Free Speech, Hate Speech and an Australian Bill of Rights

Katharine Gelber, University of New South Wales


This paper asks the very specific question of what provisions could be included in an Australian Bill of Rights, if Australia were to institute one in either a statutory or constitutional form, to preserve free speech and also to respond to hate speech? First an overview of convincing and important arguments in favour of free speech is provided. Then an outline of statutory provisions already adopted at both federal and state level in Australia which seek to respond to hate speech is provided, which demonstrates Australia’s existing commitment to both free speech and hate speech policies. In this context, the attempt in South Africa to incorporate a response to hate speech in their Bill of Rights is examined in comparative perspective. I conclude by arguing for the inclusion of a qualified free speech clause in any Australian Bill of Rights, should one be instituted. Such a clause could take one of two forms: either a general limitation clause or a hate-speech-specific limitation on the free speech right.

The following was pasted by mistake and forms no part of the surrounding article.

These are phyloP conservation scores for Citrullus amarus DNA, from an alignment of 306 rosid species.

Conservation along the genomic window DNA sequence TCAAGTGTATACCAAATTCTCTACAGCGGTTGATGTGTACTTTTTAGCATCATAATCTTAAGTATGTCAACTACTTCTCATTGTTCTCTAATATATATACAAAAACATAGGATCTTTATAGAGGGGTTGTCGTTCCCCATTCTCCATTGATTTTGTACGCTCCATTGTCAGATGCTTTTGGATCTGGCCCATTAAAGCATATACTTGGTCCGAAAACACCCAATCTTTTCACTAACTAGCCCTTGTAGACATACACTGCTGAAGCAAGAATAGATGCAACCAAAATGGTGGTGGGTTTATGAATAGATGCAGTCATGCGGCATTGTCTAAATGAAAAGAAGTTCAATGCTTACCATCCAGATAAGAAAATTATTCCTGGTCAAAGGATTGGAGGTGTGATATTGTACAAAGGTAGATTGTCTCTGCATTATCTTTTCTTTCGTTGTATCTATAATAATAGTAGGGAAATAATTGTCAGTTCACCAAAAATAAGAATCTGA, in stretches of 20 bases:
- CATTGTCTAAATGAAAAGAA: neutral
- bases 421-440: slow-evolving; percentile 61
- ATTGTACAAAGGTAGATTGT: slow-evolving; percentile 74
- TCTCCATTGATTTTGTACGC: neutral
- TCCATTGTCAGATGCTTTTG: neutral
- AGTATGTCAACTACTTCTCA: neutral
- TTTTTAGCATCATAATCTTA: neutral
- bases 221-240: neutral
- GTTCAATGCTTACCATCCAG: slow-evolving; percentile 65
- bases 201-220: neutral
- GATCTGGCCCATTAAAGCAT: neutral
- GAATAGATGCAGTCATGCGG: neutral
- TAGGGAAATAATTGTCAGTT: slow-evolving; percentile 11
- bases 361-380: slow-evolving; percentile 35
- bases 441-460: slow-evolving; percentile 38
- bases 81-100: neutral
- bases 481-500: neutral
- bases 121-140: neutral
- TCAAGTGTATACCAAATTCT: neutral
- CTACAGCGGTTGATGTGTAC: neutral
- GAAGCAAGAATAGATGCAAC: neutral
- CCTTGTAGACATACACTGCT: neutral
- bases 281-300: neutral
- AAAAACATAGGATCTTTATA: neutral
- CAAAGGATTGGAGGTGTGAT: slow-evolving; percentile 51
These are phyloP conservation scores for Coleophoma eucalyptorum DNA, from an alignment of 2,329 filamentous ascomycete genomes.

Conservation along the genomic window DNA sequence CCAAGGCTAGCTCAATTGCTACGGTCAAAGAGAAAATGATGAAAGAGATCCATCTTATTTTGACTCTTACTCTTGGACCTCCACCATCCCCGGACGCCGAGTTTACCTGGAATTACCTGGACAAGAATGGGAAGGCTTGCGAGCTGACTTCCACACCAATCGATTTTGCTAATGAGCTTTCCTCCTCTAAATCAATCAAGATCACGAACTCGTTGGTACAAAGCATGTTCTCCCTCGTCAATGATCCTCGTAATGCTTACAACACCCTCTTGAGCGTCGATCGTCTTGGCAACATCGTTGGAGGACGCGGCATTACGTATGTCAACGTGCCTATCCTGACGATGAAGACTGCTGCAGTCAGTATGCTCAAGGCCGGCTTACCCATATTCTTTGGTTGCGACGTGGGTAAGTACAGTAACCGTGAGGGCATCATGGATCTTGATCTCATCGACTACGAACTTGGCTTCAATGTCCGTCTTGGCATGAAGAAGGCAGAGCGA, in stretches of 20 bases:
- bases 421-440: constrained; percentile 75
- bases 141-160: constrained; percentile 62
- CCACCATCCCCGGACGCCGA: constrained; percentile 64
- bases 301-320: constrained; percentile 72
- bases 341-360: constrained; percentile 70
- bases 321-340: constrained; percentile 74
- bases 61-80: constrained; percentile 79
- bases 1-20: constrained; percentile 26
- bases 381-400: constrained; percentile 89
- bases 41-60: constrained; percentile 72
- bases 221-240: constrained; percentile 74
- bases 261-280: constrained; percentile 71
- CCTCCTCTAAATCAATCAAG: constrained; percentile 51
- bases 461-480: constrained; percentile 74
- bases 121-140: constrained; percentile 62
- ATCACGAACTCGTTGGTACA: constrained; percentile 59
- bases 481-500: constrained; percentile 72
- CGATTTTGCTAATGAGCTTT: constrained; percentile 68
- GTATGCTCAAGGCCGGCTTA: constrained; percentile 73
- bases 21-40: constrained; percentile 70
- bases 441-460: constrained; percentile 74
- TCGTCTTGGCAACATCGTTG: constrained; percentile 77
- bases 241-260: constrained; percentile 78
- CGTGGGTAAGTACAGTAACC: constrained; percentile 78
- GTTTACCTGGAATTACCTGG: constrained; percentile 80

Dr Katharine Gelber lectures in the School of Politics and International Relations at the University of New South Wales. Her research interest is in Australian politics and human rights. She has recently published Speaking Back: the Free Speech Versus Hate Speech Debate (John Benjamins Ltd), and has published on human rights and hate crimes issues in the Australian Journal of Politics and History, the Australian Journal of Political Science, and the Journal of Australian Studies.

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